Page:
• Databases are collections of publications: articles, reports etc. Some specialise in academic research publications (scholarly or peer-reviewed articles and conference papers), others specialise in market research (market analysis, data and statistics).

  • See also Open access resources.

  • See the university LibGuide for a list of all electronic resources.

  • Moodle details are required to access university databases.

Important - Statista login issues

Statista database is currently experiencing login issues. The IT Team are working to resolve this as soon as possible, but below is a temporary work-around solution:

  • On the Statista login screen, select:

  • Login - Campus Access

  • Scroll down to 'if you have access' and search for Roehampton

  • Enter your usual login details

Please contact the QA library team if you need any help with this.


Scholarly publications (academic research)

  • Business Source Premier: academic (peer-reviewed) and professional (trade) publications.

  • Emerald Insight: accounting, finance & economics, business, management & strategy, education, health & social care, HR, learning & organizational studies, marketing, operations, logistics & quality, public policy & environmental management, and tourism & hospitality.

  • HeinOnline: law and law-related topics.

  • Taylor & Francis Online: social sciences and humanities.

Market research

Study skills, research management and referencing


Scholarly publications (academic research)

  • IEEE Xplore is the world's largest research database in technology and engineering.

    1. On-campus access: no login is required when using the campus wifi or classroom and library computers.

    2. For off-campus login, use the link on Moodle. Further guidance

  • O'Reilly: e-books and videos in computer science, digital photography, technology, and business. Also includes curated playlists, learning paths and case studies.

  • Science Direct: Technical and scientific journals.

Market research

Study skills, research management and referencing

Search techniques

Almost all academic databases require users to use the following search techniques, rather than doing a Google-style search:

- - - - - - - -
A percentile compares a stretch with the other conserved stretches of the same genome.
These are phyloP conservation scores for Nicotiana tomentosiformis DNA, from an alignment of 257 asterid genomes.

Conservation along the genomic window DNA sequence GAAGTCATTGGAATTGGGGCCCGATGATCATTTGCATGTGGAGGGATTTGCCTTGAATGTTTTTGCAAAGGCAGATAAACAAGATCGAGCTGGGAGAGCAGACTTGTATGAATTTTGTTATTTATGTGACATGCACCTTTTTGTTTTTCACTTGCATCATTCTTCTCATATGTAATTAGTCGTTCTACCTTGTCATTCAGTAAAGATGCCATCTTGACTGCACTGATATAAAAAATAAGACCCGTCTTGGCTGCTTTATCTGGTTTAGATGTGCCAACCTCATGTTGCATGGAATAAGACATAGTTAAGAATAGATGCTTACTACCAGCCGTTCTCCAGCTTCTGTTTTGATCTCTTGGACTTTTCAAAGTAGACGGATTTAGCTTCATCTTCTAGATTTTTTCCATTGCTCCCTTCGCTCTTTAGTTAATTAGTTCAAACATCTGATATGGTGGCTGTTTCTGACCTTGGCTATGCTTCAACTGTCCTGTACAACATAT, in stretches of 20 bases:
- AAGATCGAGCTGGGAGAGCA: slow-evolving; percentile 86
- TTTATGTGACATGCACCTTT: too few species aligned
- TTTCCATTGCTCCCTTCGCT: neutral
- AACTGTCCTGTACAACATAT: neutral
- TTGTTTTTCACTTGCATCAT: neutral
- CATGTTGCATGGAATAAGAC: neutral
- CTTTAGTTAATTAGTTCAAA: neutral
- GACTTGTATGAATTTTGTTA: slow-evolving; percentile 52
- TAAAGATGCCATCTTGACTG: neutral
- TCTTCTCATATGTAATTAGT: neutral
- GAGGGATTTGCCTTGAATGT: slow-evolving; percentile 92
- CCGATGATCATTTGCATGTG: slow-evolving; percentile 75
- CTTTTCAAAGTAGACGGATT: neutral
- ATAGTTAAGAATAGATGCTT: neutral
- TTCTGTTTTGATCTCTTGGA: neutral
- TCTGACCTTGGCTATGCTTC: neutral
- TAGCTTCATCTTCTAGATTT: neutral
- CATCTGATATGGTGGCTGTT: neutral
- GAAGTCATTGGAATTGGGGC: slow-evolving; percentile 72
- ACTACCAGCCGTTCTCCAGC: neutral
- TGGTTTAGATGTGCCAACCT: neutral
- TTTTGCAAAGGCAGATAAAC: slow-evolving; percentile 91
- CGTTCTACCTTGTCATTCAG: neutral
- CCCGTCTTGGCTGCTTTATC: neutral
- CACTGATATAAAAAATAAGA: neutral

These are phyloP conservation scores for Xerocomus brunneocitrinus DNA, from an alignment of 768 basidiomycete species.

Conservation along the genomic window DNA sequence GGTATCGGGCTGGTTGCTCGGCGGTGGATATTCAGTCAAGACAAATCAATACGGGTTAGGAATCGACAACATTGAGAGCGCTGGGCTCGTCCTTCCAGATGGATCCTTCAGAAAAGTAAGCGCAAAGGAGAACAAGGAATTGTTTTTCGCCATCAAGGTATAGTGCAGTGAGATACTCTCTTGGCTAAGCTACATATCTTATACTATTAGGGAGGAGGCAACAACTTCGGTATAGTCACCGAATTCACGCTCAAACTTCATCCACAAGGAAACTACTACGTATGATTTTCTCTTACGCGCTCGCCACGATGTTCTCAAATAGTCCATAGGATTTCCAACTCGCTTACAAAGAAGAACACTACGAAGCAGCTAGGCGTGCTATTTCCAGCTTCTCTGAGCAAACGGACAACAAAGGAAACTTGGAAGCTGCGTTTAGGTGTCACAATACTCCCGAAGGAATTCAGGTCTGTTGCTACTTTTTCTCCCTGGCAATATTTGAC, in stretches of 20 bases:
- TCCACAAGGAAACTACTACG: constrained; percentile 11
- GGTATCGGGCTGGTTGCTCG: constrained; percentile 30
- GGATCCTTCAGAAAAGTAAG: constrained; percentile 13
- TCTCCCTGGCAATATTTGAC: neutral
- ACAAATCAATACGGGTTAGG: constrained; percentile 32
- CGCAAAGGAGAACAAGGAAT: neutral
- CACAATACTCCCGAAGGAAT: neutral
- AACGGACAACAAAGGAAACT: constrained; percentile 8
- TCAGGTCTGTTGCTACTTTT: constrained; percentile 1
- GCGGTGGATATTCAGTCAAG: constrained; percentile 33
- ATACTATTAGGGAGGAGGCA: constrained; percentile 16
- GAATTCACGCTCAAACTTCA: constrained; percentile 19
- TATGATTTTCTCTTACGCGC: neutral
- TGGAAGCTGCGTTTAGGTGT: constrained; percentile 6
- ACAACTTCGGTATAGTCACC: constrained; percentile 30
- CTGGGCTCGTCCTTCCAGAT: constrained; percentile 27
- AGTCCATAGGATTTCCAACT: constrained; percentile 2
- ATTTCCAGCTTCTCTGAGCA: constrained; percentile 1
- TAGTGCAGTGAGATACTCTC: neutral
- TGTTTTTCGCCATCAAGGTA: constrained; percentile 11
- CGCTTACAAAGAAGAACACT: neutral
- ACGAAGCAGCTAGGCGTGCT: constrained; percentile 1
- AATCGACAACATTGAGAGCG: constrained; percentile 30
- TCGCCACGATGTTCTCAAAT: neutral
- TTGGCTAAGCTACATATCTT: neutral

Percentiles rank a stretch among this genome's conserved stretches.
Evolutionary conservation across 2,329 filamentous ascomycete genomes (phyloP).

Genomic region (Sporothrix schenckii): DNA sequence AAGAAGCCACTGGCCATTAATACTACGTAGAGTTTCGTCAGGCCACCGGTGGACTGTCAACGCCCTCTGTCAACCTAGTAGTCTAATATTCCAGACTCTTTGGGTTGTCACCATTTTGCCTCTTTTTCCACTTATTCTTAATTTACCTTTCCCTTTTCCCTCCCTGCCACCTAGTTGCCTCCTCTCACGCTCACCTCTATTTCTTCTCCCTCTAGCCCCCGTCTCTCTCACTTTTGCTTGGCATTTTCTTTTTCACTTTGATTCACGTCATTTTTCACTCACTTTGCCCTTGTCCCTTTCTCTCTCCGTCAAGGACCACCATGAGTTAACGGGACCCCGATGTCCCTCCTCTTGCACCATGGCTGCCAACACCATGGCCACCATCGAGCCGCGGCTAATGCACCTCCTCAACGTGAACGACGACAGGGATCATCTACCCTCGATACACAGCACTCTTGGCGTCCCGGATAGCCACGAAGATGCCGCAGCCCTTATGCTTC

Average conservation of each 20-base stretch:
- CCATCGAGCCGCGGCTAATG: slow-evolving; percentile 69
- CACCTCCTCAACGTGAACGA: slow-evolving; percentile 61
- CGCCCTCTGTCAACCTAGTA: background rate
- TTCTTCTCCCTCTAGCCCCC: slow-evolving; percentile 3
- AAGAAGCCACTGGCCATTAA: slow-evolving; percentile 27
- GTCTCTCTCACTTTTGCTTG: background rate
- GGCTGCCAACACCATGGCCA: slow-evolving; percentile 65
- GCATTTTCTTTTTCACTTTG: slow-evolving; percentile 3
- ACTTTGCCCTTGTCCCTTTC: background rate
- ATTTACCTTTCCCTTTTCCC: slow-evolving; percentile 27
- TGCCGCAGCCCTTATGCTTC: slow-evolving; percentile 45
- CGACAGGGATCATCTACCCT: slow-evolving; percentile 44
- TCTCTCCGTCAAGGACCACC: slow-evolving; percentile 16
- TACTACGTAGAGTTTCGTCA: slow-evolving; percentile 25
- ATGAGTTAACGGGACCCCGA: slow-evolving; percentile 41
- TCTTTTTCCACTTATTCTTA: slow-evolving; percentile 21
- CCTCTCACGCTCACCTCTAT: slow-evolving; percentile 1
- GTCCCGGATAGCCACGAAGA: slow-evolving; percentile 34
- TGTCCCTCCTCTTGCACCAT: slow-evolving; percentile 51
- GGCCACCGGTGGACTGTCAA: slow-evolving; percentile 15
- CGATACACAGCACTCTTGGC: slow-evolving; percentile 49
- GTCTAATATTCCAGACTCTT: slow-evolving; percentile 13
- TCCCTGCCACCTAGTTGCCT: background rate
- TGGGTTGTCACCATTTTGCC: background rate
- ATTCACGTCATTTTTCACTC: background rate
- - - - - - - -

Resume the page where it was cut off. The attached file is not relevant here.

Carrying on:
• Use search terms (e.g. important words or phrases), not sentences or questions.

  • Combine search terms using search operators (AND, OR, NOT), e.g. sole trader AND legal obligations, rather than typing sentences (e.g. What are the legal obligations of a sole trader).

  • Use truncation (* = substitute for any number of characters) to broaden the scope of your search (e.g. searching for market* will return results with market, markets, marketing etc.).

  • Use phrase search (search for a phrase in speech marks, “…”) if searching for a stable expression, particularly specific terminology or spelling (e.g. searching for “social media marketing” will ignore any results where these three words are not together). Google understands the phrase search technique too.

Refining your search results

Databases contain lots of information and searches usually retrieve many results. You may wish to reduce the number of results by refining your search. You can do this in every database. They have different interfaces but the functionality and options are the same. Below is an example of how to refine search results in Business Source.

  • Enter your search terms. Think carefully about which words you use as this will affect the results you retrieve (synonyms, alternative spellings etc.).

  • On the search page, there will be limiting factors of which you can make use. We recommend restricting your search to full-text documents and altering the date range. Depending on the topic, you may also wish to refine the results to peer-reviewed journals.

  • On the results page, you will see more options to limit your results. You may wish to further limit them by publication, geography or subject etc.

Remember, all databases will look different because they have different user interfaces, but they all have similar limiting factors you can use to restrict your search results. To explore this further, read the 'Help' sections within each database.

Google Scholar

Google Scholar is an academic, multi-disciplinary database provided by Google. It is Open Access, meaning usernames and passwords are not required.